Alternately tolerated and suppressed by the French monarchy, the Huguenots became a very large and powerful minority in the sixteenth century, and their activities touched off a series of civil wars in France that lasted throughout most of the latter half of that century (see Wars of Religion). They were granted freedom of worship by the Edict of Nantes in 1598, but under Louis XIV in 1685 the edict was revoked and some 300,000 Huguenots emigrated to England, Holland, and America. See Edict of Nantes.
The Huguenots were only a small minority in France when the legal standing of their church finally was recognized in 1802. After that time they expanded their membership and activities considerably, but dissension between liberal and conservative elements in the church led to a schism in 1872. At present there are both non-Calvinist and Reformed (Calvinist) bodies in France, but since 1907 these two groups have been loosely allied in the Protestant Federation of France. See Huguenots.
The Netherlands. When the Low Countries were struggling for independence from Spain in the sixteenth century, the Calvinists were uncompromising and fanatic in their measures to end Spanish rule. In 1622 Calvinism became the state religion of Holland and the other Protestant provinces of the Low Countries that had been joined with it since 1579 by the Union of Utrecht. At the present time there are several Reformed Churches in the Netherlands, the largest being the official Dutch Reformed Church. About 40 per cent of the population of the Netherlands belongs to one or the other of the Reformed bodies.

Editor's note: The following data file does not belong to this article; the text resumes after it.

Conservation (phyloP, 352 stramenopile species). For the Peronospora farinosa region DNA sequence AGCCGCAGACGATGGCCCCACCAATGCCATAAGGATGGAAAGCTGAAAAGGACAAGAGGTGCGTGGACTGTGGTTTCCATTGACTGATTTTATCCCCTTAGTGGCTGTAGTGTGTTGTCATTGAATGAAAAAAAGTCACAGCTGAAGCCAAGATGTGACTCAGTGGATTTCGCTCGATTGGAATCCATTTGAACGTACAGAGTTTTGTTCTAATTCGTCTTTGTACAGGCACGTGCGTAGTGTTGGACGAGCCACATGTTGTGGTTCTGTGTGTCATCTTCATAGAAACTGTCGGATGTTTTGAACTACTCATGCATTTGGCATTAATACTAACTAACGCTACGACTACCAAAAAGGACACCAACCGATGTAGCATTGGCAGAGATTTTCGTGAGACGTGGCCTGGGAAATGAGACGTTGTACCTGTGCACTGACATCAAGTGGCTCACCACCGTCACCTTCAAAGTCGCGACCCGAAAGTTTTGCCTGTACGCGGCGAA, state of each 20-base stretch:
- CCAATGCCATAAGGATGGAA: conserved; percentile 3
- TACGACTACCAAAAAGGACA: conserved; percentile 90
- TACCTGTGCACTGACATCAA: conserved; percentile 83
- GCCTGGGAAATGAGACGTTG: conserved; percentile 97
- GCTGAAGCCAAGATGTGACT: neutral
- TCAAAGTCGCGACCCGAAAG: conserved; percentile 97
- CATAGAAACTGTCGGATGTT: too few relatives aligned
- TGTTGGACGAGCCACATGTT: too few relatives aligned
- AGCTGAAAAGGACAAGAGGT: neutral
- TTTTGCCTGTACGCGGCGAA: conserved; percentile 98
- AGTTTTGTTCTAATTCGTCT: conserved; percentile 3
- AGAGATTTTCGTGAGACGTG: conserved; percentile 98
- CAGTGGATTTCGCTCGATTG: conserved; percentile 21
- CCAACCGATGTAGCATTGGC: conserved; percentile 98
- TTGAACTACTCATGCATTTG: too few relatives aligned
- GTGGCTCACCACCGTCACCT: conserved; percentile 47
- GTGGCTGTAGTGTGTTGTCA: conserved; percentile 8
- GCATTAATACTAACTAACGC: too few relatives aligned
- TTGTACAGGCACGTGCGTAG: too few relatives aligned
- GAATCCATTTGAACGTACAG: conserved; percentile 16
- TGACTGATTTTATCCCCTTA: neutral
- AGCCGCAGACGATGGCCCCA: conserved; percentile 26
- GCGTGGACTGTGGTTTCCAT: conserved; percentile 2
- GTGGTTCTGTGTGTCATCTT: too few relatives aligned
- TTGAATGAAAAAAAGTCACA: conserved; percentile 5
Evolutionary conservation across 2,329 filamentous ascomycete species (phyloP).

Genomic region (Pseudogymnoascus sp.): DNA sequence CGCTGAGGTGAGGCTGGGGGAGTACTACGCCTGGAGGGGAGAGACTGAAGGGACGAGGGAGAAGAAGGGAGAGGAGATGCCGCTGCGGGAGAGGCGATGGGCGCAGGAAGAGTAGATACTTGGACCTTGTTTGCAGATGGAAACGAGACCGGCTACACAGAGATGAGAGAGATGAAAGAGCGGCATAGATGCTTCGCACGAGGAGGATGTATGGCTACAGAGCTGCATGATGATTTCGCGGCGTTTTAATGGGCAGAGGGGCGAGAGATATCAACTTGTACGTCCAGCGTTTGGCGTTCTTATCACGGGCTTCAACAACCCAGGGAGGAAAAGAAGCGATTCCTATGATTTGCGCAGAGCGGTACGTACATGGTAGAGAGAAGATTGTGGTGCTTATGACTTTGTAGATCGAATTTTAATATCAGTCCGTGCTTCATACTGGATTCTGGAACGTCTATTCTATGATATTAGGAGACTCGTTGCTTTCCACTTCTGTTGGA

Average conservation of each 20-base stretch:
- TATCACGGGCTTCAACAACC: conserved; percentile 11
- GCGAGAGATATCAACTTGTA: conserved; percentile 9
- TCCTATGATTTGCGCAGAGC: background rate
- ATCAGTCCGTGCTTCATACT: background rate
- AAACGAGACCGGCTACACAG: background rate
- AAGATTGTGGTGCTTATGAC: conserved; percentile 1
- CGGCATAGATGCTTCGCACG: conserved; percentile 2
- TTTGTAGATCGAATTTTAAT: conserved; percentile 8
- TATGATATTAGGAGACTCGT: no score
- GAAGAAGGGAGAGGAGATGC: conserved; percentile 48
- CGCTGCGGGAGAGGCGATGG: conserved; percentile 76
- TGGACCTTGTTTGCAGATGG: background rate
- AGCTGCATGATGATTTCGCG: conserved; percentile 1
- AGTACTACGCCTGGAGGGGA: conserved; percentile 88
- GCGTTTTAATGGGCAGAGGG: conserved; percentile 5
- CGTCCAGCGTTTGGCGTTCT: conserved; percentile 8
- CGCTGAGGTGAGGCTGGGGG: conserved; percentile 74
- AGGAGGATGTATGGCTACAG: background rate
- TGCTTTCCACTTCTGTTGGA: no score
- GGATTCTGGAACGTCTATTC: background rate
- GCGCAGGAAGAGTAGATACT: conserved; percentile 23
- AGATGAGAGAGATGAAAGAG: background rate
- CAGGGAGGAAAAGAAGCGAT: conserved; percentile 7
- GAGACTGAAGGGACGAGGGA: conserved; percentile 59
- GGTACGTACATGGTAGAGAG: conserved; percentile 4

Scotland.Because of the crusading efforts of John Knox in the sixteenth century, a large majority of the people in Scotland are affiliated with Reformed Churches. Knox, a friend of Calvin, was primarily responsible for the establishment of Presbyterianism as the state religion of Scotland. There are several Reformed Churches in Scotland, of which the largest is the Church of Scotland. This is the state church, but it is relatively free from political controls. See Knox, John.
United States.Although American Presbyterianism originated in the Calvinist movements in England and Scotland, the Presbyterian churches of America generally are not classified with the Reformed Churches and are treated in a separate article (see Presbyterians). Of the six American denominations that are counted as Reformed Churches, two account for 90 per cent of Reformed membership. These are the Reformed Church in America and the Christian Reformed Church.